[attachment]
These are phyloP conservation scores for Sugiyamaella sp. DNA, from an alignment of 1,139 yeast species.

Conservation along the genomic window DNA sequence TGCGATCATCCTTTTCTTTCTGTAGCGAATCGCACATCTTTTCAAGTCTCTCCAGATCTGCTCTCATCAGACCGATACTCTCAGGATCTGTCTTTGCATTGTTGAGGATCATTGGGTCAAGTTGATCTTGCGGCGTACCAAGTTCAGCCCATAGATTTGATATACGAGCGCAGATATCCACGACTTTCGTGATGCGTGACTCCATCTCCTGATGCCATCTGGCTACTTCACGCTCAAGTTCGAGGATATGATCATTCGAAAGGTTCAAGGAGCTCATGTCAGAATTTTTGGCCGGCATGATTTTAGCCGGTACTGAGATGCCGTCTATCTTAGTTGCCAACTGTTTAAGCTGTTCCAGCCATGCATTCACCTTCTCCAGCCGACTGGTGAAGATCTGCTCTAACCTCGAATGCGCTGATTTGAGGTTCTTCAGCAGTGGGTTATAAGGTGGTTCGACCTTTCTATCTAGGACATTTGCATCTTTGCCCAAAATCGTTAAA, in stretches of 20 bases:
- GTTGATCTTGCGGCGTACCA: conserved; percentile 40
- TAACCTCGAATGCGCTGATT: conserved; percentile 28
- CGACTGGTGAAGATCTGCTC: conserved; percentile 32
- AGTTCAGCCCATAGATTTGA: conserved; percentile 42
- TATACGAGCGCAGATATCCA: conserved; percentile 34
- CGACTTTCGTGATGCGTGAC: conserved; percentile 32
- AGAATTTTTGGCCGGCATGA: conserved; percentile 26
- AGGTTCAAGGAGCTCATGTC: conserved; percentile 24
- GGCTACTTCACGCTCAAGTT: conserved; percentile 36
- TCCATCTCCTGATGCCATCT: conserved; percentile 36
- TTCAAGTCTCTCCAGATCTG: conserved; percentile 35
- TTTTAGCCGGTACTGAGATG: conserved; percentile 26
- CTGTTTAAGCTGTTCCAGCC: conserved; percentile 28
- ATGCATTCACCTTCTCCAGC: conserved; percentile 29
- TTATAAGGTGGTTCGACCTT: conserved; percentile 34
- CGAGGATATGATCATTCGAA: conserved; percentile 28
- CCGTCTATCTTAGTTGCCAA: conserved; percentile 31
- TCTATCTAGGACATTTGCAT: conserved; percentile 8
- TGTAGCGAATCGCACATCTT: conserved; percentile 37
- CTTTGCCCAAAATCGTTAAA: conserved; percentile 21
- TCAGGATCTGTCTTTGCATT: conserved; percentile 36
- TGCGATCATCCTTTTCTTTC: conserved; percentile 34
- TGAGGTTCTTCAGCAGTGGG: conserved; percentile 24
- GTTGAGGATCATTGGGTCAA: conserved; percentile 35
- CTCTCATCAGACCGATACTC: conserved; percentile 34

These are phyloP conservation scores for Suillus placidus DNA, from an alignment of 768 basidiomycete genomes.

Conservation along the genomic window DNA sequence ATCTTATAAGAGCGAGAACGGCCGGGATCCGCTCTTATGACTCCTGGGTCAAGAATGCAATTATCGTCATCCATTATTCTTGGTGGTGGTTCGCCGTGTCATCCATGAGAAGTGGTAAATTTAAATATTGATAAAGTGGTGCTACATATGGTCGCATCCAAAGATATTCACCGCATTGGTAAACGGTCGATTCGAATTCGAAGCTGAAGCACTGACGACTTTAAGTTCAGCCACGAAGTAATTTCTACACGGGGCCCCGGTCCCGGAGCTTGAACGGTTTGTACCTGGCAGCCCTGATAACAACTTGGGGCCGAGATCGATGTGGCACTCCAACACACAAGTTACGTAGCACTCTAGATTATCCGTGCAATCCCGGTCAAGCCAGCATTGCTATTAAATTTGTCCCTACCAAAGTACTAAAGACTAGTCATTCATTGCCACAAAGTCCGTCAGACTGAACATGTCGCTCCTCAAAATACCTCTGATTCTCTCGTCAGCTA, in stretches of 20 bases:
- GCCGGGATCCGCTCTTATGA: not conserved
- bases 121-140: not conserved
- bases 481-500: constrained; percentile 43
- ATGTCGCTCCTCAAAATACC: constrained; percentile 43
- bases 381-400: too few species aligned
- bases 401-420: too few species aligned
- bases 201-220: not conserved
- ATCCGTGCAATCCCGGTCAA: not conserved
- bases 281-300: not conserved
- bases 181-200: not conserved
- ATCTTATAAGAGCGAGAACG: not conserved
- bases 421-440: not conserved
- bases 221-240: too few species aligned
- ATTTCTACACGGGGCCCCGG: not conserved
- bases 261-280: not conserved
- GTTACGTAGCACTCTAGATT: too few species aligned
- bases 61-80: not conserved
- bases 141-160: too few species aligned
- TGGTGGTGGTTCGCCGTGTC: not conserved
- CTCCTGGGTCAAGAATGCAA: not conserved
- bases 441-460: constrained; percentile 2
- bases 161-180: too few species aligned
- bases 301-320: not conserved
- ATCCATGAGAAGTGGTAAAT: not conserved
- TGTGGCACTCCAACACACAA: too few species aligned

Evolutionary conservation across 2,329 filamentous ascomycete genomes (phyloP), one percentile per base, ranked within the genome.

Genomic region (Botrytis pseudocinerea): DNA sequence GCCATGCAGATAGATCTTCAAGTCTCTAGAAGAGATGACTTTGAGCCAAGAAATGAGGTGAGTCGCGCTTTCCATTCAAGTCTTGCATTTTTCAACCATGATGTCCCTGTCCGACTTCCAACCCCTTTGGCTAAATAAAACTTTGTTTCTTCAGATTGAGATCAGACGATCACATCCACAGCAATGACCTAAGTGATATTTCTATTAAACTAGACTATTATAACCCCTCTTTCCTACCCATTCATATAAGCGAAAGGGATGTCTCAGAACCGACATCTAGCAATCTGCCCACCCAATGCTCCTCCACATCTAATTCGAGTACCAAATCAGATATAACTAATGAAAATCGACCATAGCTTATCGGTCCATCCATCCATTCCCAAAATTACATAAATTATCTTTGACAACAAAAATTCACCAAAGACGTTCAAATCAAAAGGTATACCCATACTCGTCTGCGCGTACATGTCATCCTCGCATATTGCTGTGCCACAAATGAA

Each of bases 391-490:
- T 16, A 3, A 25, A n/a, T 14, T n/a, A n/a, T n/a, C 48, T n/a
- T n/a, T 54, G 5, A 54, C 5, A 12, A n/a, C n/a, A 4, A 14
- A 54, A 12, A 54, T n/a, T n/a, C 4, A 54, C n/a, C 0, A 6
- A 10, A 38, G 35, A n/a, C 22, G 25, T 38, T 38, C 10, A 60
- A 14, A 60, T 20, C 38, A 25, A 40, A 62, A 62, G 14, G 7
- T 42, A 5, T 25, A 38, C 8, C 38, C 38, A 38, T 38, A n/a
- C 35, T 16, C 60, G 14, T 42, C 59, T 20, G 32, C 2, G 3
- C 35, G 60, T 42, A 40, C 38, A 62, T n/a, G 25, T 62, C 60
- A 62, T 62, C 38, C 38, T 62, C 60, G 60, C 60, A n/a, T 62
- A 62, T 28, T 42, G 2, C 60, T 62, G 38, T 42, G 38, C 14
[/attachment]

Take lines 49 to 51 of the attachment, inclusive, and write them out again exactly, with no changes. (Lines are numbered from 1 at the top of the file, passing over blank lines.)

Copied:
- CTCCTGGGTCAAGAATGCAA: not conserved
- bases 441-460: constrained; percentile 2
- bases 161-180: too few species aligned